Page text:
The work of an associate pastor often does not receive the high praise or support compared to their senior pastor. Associate pastors have the challenging task of supporting the mission and vision of the church under the leadership of their senior pastor. Often, in the course of this supportive role, associates experience disagreements and their frustration can undermine staff synergy.
Church leadership and senior pastors need to realize the unique nature of associate pastor ministry. There are several key support mechanisms that need to be in place for associate pastors:
Consistent time with the senior/lead pastor – The senior/lead pastor has to have the ability to coach and carved out out time in his or her schedule for associates. Spending consistent time with associates communicates that they are important, their work is important, and that their input is valued. This will only help associate pastors experience collegiality with their senior, which is very crucial to associates.
Lay leader support and team – Churches make sure that their senior pastor has lay leaders and other supportive folks in the church, but does the associate pastor have the same type of support? Church leadership must support associates in the same way by creating teams to support the ministries of support pastors.
Ability to fail, and recover – I heard Duff Robbins, youth ministry guru and author, once say: “If you haven’t failed with a ministry idea, you are not trying hard enough.” What Robbins was addressing is an attitude of a lack of risk taking. Trying new ideas, ministries, and outreach ideas need to be encouraged among associate pastors and support staff. Churches can only grow if their leaders are encouraged to try new ideas or resurrect old ones. Evaluating what went right and what went wrong helps associates learn.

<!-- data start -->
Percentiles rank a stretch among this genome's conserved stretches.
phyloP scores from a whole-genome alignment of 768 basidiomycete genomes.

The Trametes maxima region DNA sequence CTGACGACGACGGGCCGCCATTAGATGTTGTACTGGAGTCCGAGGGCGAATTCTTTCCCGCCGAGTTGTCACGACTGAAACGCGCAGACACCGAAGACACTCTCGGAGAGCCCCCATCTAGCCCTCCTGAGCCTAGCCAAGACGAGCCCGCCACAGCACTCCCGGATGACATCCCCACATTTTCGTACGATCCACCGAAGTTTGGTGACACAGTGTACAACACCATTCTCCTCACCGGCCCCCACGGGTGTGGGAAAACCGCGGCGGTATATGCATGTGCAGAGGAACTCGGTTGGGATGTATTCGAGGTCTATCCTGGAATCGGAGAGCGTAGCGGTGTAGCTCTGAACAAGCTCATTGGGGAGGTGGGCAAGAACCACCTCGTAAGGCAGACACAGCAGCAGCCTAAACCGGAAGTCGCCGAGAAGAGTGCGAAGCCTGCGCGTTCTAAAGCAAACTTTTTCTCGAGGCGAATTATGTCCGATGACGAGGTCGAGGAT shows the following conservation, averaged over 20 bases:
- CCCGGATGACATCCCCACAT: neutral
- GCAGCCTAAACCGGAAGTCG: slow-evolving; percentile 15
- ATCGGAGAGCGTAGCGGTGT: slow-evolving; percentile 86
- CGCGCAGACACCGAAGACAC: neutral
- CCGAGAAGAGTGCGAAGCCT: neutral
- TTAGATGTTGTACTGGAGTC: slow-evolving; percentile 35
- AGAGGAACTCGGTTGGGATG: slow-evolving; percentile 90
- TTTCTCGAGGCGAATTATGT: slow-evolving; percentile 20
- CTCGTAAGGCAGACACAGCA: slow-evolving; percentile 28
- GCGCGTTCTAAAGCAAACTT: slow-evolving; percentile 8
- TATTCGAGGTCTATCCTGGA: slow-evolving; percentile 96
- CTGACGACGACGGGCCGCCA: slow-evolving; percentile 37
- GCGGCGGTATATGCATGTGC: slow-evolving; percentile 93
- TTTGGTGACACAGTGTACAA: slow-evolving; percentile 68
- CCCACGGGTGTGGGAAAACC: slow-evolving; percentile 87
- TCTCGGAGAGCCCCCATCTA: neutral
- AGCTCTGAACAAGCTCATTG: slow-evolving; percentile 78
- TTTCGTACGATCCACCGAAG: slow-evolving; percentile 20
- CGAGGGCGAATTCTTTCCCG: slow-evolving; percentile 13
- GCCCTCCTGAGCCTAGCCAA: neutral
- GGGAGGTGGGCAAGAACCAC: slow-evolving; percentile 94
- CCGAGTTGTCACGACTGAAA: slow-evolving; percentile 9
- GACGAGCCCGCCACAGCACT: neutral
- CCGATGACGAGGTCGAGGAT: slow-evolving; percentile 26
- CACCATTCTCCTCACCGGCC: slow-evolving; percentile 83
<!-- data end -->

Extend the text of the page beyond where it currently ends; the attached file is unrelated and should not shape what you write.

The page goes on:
Time in the pulpit – Though the senior pastor might be accustomed to being the only “preacher” in the church, he or she must share the pulpit. Giving associates the chance to preach signals that the associate is trusted and valued. Also, it gives the primary preacher a rest. In addition, it shows the congregation that an associate is not a one dimensional minister but has other gifts in ministry.
Means for coping – This last one is critical. An associate pastor needs a support group of peers and lay leaders. A support group of other associates is ideal, but may not be available in every area of ministry. Having a means for coping with frustrations, disappointments, and other personal matters will help the longevity of the associate in ministry.
By putting these 5 ideas into practice your associate will work better within your church’s ministry and with the senior pastor.
Alan Rudnick is the senior pastor of The First Baptist Church of Ballston Spa and the author of “The Work of Associate Pastor” (Judson Press, 2012).